Law enforcement: No easy way to legally enforce quarantines, social distancing
Law enforcement officers nationwide look for voluntary compliance with shelter-in-place orders but can't do much to enforce it beyond writing citations
CONCORD, N.H. — As more states announce “shelter-in-place” and “stay-at-home” orders, officials leading the COVID-19 response effort in New Hampshire say such drastic measures aren’t yet needed here.
Even still, residents are being encouraged to work from home when possible and to practice social distancing with the goal of flattening the curve of coronavirus cases and thereby the demand on emergency personnel and hospitals.
Under state law, health officials can require by court order someone who tests positive for COVID-19 – or had contact with a patient – to quarantine or isolate to restrict the spread of the virus. If any person then leaves a place of quarantine, including a private residence, the law allows any law enforcement officer to take them into custody and return them to that designated location. An appeal of a quarantine order can be made to a superior court judge and scheduled for a hearing within 48 hours.
So far, New Hampshire has issued just a couple of formal orders requiring individuals to quarantine or isolate because of COVID-19 diagnoses, said Jake Leon, spokesperson for the state’s Department of Health and Human Services.
“The other people who have been diagnosed with COVID-19 have also cooperated and are self-isolating,” he said.
Leon declined to discuss potential scenarios that could cause someone in New Hampshire to face criminal prosecution for violating an order to quarantine, saying the question was too hypothetical.
“We are unable to answer questions that are speculative,” he said.
In recent days, Gov. Chris Sununu has ordered all public schools closed, restricted restaurants to take-out and delivery orders and prohibited large social gatherings. He has not gone as far as several other states, including California, Massachusetts, New York and Pennsylvania, which have closed all “non-life-sustaining” or “non-essential” businesses.
For example, communities in the Bay Area of San Francisco are under a shelter-in-place order until at least April 7, meaning they are advised to stay home except if they need to go to the grocery store, pharmacy or other critical service provider. A similar measure was just enacted by Massachusetts Gov. Charlie Baker on Monday.
Those orders – and others in states across the country – don’t prevent people from leaving their homes and they’re not easy to enforce. In a traditional “lockdown” scenario, people would be temporarily prohibited from leaving a building or area freely or without explicit permission.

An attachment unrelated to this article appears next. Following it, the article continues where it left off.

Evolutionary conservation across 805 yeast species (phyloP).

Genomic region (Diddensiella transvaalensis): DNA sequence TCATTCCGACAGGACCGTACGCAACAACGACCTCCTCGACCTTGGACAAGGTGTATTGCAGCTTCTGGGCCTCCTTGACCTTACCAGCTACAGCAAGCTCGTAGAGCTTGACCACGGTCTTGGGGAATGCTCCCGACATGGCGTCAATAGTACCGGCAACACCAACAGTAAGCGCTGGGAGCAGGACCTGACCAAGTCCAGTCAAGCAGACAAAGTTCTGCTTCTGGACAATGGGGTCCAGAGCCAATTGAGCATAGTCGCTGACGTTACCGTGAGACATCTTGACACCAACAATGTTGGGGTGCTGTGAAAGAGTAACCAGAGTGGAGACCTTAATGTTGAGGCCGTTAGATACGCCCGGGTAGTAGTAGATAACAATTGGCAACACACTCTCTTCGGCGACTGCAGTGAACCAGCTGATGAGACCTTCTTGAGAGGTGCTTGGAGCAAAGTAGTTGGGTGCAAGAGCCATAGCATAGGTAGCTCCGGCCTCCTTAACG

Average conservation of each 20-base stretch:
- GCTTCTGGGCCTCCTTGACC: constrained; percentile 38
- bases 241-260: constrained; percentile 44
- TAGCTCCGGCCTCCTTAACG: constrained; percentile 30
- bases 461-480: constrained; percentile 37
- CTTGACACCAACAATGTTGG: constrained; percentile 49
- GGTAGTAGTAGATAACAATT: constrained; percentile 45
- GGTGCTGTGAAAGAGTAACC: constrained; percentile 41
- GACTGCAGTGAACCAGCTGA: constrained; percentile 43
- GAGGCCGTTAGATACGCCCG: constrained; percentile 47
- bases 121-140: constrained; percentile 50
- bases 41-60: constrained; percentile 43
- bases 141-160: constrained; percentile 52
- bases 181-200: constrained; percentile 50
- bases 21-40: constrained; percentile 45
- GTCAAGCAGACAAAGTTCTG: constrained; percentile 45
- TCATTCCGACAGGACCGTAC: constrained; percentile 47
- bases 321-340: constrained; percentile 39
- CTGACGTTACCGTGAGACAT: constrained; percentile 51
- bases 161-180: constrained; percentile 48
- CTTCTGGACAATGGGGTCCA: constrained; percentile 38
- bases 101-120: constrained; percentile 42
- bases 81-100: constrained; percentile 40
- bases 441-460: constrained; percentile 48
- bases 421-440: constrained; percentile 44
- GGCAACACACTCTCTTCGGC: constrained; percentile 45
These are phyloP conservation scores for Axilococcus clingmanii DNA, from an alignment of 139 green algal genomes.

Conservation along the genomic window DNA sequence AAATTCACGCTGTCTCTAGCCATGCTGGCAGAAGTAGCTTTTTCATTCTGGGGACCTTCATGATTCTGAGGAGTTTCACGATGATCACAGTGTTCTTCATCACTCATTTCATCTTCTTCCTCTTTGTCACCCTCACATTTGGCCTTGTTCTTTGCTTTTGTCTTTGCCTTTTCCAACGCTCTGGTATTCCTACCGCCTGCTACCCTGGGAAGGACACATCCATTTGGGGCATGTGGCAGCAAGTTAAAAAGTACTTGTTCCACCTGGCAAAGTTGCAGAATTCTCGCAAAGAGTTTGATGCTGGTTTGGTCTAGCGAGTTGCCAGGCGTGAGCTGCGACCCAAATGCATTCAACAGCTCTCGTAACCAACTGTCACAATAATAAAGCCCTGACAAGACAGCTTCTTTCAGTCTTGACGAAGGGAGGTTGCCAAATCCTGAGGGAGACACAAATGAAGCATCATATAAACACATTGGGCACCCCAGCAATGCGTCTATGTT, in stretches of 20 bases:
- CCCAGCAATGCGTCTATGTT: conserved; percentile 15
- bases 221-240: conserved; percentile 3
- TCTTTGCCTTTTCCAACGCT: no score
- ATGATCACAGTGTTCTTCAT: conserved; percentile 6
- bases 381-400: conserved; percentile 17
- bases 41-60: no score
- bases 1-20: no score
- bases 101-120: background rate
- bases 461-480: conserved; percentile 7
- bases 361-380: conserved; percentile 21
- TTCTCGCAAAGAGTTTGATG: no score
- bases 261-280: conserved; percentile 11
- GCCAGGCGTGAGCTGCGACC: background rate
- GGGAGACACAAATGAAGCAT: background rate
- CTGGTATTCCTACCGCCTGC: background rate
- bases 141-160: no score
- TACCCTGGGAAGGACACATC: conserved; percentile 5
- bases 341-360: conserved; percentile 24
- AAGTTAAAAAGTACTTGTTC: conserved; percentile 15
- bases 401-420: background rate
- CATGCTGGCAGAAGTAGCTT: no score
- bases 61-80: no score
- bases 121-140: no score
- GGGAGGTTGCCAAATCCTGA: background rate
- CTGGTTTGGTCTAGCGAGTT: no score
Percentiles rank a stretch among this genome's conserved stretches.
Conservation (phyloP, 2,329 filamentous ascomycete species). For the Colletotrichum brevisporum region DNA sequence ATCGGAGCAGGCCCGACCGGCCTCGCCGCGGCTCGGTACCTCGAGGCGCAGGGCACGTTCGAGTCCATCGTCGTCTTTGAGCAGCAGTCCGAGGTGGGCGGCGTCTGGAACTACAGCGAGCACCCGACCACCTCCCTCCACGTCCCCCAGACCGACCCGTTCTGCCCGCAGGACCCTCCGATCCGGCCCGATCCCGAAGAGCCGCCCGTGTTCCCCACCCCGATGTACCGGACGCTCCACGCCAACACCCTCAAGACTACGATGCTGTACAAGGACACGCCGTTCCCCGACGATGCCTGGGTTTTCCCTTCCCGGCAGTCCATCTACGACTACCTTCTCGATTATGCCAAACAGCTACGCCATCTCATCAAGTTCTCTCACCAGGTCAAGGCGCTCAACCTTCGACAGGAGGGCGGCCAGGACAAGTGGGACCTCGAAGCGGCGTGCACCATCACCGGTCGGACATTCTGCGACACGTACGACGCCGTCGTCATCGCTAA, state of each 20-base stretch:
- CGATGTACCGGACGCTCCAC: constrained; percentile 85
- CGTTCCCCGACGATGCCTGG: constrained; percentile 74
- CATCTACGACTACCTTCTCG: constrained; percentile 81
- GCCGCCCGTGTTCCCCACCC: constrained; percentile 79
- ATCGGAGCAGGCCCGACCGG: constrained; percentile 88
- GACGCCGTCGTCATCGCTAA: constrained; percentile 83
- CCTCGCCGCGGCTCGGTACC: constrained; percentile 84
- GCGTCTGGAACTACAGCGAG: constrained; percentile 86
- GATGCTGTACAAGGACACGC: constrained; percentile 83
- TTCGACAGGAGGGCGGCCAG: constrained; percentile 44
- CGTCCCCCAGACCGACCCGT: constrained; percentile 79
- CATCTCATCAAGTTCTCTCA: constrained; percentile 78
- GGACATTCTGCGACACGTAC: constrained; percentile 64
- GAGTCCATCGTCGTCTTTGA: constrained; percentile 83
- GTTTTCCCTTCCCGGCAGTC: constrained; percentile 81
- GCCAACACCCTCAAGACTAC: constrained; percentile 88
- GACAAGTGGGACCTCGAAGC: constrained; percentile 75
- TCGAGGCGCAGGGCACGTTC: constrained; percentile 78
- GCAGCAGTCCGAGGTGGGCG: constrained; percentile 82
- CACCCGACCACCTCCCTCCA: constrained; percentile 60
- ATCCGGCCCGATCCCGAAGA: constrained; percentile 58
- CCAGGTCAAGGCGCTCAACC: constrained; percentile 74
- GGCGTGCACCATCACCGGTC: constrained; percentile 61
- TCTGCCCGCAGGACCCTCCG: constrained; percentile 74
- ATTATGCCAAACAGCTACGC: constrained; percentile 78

San Francisco Police Chief Bill Scott told the San Francisco Chronicle that officials are looking for voluntary compliance with the shelter-in-place order. While the law allows for officers to write citations for failing to comply with the order, Scott said doing so would be a last resort.
Several police chiefs in Merrimack County say they’d take a similar approach. They hope to some degree that social pressure will continue to enforce social distancing moving forward.
Chiefs here are bracing for anything and everything in this new age of uncertainty but note that, so far, they’ve not had to enforce a quarantine or break up a large public gathering. Overall, they said, people seem to be heeding the recommendations from state officials to stay home when possible and practice social distancing when in public.
“Will there be those people who just don’t wish to comply? Yes,” Concord Police Chief Bradley Osgood said. “But, we have a good community and good communication with our community so we’re wishing for the best down the road.”
The state’s justice and health departments declined to say specifically whether local police officers were asking for guidance on how to approach or deal with residents who may ignore public health warnings. Rather, Leon said the state is continuing to work with officers on “a variety of issues related to the COVID-19 outbreak and will continue to do so to resolve any and all issues that have been identified.”
Franklin Police Chief David Goldstein said the situation is still rapidly evolving and relatively new. If recommendations to stay home and limit social activities continue in the weeks ahead, he said he expects people may start to get more fidgety, a feeling that could manifest in a variety of ways.
Goldstein said he is concerned about an increase in reports to law enforcement to include assaults and thefts.
“If there is one can of tuna fish left and three people want it, are they going to flip a coin for it? Maybe, but that’s unlikely,” Goldstein said. “You hope that people will act with the same level of courtesy, but we know that’s just not the reality.”